We admit to being a little mystified at the rise of the "phablet," a portable device that occupies the awkward middle ground between tablet and smartphone.
Still, the things are apparently selling pretty well – earlier this year, Samsung announced it had sold 3 million Galaxy Note II phablets in just over a month. It was an indicator, TechCrunch argued at the time, of "serious momentum for enormo-phones."
The latest super-sized smart phone to hit the market is the HTC Droid DNA, a slim gadget equipped with a 5-inch HD display. By comparison, the screen on the iPhone 5 measures 4-inches corner to corner – and that was a size upgrade from the 3.5-inch display on the iPhone 4S. So yes, the Droid DNA has a lot of screen real estate. It's also got a record-setting pixel density of 440 pixels-per-inch.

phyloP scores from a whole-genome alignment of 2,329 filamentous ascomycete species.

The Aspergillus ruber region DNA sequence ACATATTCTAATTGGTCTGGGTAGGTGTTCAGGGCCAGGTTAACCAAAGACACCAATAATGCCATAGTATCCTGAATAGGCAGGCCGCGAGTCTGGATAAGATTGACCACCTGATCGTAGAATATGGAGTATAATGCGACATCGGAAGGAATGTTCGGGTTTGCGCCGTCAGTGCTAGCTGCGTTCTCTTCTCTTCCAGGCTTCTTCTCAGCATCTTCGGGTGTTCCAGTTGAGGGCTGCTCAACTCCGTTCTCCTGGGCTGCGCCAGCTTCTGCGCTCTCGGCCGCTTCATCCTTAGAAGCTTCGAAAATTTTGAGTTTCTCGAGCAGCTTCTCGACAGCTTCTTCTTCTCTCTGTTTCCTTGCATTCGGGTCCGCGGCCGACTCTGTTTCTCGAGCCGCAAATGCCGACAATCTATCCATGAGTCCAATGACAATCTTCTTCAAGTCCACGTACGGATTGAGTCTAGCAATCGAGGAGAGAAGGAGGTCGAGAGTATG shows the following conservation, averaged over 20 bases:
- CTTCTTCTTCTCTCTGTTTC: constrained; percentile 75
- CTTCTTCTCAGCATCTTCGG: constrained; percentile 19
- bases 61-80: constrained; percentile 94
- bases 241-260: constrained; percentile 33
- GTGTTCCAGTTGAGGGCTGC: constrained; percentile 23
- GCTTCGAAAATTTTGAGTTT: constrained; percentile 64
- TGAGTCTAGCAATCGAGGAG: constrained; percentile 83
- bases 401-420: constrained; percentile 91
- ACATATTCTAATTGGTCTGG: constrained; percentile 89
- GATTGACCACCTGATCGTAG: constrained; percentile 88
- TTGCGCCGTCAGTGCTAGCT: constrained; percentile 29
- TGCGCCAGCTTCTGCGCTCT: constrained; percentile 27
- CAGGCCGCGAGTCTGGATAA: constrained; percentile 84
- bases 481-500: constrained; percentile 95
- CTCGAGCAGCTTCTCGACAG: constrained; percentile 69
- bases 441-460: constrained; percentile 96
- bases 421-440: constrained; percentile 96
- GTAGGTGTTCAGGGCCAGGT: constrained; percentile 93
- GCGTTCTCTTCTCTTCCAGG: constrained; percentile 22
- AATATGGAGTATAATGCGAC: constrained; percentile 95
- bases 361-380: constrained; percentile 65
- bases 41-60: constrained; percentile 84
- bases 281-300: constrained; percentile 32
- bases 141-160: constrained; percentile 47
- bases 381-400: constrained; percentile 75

"That is the highest-pixel density on any mobile screen to ever hit the States," writes Brent Rose of Gizmodo, "by a gigantic margin (HTC announced the J Butterfly last month in Japan which has the same screen). To put that in perspective, the iPhone 5 has 326 PPI, or 114 fewer pixels per inch than the Droid DNA. It's also better than any tablet, computer, or TV on the market."
Other niceties: The Android 4.1 Jelly Bean operating system, an 8-megapixel camera, a 1.5 GHz quad-core Snapdragon S4 processor, and 2 gigabytes of RAM. The Droid DNA will be powered by Verizon Wireless, and available on Nov. 21. The price is $199 with a two-year voice and data contract. And already, the DNA is enjoying some seriously glowing notices ("this thing is nuts," notes Rose of Gizmodo).
"On back, the phone’s soft-touch surface cut from premium polycarbonate reminds me more of the HTC One X and One X+’s design language though," writes CNET's Brian Bennet, in a hands-on preview posted today. "You’ll need that soft-touch coating too since its rubber feel provides a sure grip. The device’s large, yet thin. Its 0.16-inch profile make it thinner than the Samsung Galaxy S III."
More when we know it, including a more comprehensive look at reviews.